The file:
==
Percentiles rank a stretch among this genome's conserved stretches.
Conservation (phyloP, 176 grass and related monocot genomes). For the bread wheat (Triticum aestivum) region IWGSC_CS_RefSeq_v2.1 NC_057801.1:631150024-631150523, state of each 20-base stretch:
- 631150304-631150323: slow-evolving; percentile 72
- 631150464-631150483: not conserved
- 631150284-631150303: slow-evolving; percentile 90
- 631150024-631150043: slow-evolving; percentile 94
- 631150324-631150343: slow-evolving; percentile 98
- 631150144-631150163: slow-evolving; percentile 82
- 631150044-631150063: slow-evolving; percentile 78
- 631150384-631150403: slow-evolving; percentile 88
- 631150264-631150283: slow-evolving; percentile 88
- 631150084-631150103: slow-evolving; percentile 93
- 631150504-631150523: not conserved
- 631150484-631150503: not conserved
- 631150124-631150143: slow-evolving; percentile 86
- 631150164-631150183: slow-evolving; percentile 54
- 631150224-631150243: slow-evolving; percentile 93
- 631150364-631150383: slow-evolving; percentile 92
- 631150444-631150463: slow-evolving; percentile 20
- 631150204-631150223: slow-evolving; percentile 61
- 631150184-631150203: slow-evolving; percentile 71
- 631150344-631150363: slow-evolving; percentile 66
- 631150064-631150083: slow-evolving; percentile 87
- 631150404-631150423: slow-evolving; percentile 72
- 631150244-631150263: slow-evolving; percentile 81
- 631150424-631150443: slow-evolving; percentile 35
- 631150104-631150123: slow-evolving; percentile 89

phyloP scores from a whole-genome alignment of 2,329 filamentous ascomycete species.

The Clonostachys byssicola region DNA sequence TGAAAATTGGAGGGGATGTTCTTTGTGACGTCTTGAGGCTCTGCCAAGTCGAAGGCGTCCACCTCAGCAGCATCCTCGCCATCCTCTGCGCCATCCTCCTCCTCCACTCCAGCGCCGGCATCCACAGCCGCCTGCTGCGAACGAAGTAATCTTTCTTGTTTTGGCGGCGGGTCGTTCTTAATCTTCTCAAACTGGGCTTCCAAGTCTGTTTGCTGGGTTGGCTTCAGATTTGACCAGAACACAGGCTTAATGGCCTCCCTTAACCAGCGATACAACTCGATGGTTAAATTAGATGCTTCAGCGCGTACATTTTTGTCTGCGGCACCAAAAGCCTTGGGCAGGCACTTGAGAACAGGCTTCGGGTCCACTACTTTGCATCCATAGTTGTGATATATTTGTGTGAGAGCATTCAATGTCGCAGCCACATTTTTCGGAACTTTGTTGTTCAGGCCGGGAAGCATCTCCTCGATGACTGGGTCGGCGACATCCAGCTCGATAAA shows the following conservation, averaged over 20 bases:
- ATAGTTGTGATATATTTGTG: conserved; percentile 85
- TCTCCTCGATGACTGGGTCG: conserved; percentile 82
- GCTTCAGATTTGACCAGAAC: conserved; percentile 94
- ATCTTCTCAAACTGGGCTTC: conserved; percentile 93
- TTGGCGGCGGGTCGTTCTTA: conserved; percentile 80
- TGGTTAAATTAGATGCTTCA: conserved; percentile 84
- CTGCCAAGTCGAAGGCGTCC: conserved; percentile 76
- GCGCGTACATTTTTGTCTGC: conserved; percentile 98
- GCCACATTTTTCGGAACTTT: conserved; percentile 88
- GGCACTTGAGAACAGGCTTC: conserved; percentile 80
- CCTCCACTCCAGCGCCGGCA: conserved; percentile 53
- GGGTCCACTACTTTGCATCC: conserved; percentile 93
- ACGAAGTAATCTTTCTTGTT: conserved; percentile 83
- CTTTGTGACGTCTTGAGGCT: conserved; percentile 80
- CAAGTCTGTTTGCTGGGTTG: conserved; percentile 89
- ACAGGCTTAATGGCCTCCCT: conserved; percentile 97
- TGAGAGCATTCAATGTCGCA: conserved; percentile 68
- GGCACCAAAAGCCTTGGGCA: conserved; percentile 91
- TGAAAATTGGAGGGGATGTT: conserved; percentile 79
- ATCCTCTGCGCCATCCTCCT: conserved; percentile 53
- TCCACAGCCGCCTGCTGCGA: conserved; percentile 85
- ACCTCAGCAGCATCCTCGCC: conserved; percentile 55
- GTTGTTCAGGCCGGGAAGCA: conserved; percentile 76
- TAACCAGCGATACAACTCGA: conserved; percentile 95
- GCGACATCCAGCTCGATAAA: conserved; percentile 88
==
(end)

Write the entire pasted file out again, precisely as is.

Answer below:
Percentiles rank a stretch among this genome's conserved stretches.
Conservation (phyloP, 176 grass and related monocot genomes). For the bread wheat (Triticum aestivum) region IWGSC_CS_RefSeq_v2.1 NC_057801.1:631150024-631150523, state of each 20-base stretch:
- 631150304-631150323: slow-evolving; percentile 72
- 631150464-631150483: not conserved
- 631150284-631150303: slow-evolving; percentile 90
- 631150024-631150043: slow-evolving; percentile 94
- 631150324-631150343: slow-evolving; percentile 98
- 631150144-631150163: slow-evolving; percentile 82
- 631150044-631150063: slow-evolving; percentile 78
- 631150384-631150403: slow-evolving; percentile 88
- 631150264-631150283: slow-evolving; percentile 88
- 631150084-631150103: slow-evolving; percentile 93
- 631150504-631150523: not conserved
- 631150484-631150503: not conserved
- 631150124-631150143: slow-evolving; percentile 86
- 631150164-631150183: slow-evolving; percentile 54
- 631150224-631150243: slow-evolving; percentile 93
- 631150364-631150383: slow-evolving; percentile 92
- 631150444-631150463: slow-evolving; percentile 20
- 631150204-631150223: slow-evolving; percentile 61
- 631150184-631150203: slow-evolving; percentile 71
- 631150344-631150363: slow-evolving; percentile 66
- 631150064-631150083: slow-evolving; percentile 87
- 631150404-631150423: slow-evolving; percentile 72
- 631150244-631150263: slow-evolving; percentile 81
- 631150424-631150443: slow-evolving; percentile 35
- 631150104-631150123: slow-evolving; percentile 89

phyloP scores from a whole-genome alignment of 2,329 filamentous ascomycete species.

The Clonostachys byssicola region DNA sequence TGAAAATTGGAGGGGATGTTCTTTGTGACGTCTTGAGGCTCTGCCAAGTCGAAGGCGTCCACCTCAGCAGCATCCTCGCCATCCTCTGCGCCATCCTCCTCCTCCACTCCAGCGCCGGCATCCACAGCCGCCTGCTGCGAACGAAGTAATCTTTCTTGTTTTGGCGGCGGGTCGTTCTTAATCTTCTCAAACTGGGCTTCCAAGTCTGTTTGCTGGGTTGGCTTCAGATTTGACCAGAACACAGGCTTAATGGCCTCCCTTAACCAGCGATACAACTCGATGGTTAAATTAGATGCTTCAGCGCGTACATTTTTGTCTGCGGCACCAAAAGCCTTGGGCAGGCACTTGAGAACAGGCTTCGGGTCCACTACTTTGCATCCATAGTTGTGATATATTTGTGTGAGAGCATTCAATGTCGCAGCCACATTTTTCGGAACTTTGTTGTTCAGGCCGGGAAGCATCTCCTCGATGACTGGGTCGGCGACATCCAGCTCGATAAA shows the following conservation, averaged over 20 bases:
- ATAGTTGTGATATATTTGTG: conserved; percentile 85
- TCTCCTCGATGACTGGGTCG: conserved; percentile 82
- GCTTCAGATTTGACCAGAAC: conserved; percentile 94
- ATCTTCTCAAACTGGGCTTC: conserved; percentile 93
- TTGGCGGCGGGTCGTTCTTA: conserved; percentile 80
- TGGTTAAATTAGATGCTTCA: conserved; percentile 84
- CTGCCAAGTCGAAGGCGTCC: conserved; percentile 76
- GCGCGTACATTTTTGTCTGC: conserved; percentile 98
- GCCACATTTTTCGGAACTTT: conserved; percentile 88
- GGCACTTGAGAACAGGCTTC: conserved; percentile 80
- CCTCCACTCCAGCGCCGGCA: conserved; percentile 53
- GGGTCCACTACTTTGCATCC: conserved; percentile 93
- ACGAAGTAATCTTTCTTGTT: conserved; percentile 83
- CTTTGTGACGTCTTGAGGCT: conserved; percentile 80
- CAAGTCTGTTTGCTGGGTTG: conserved; percentile 89
- ACAGGCTTAATGGCCTCCCT: conserved; percentile 97
- TGAGAGCATTCAATGTCGCA: conserved; percentile 68
- GGCACCAAAAGCCTTGGGCA: conserved; percentile 91
- TGAAAATTGGAGGGGATGTT: conserved; percentile 79
- ATCCTCTGCGCCATCCTCCT: conserved; percentile 53
- TCCACAGCCGCCTGCTGCGA: conserved; percentile 85
- ACCTCAGCAGCATCCTCGCC: conserved; percentile 55
- GTTGTTCAGGCCGGGAAGCA: conserved; percentile 76
- TAACCAGCGATACAACTCGA: conserved; percentile 95
- GCGACATCCAGCTCGATAAA: conserved; percentile 88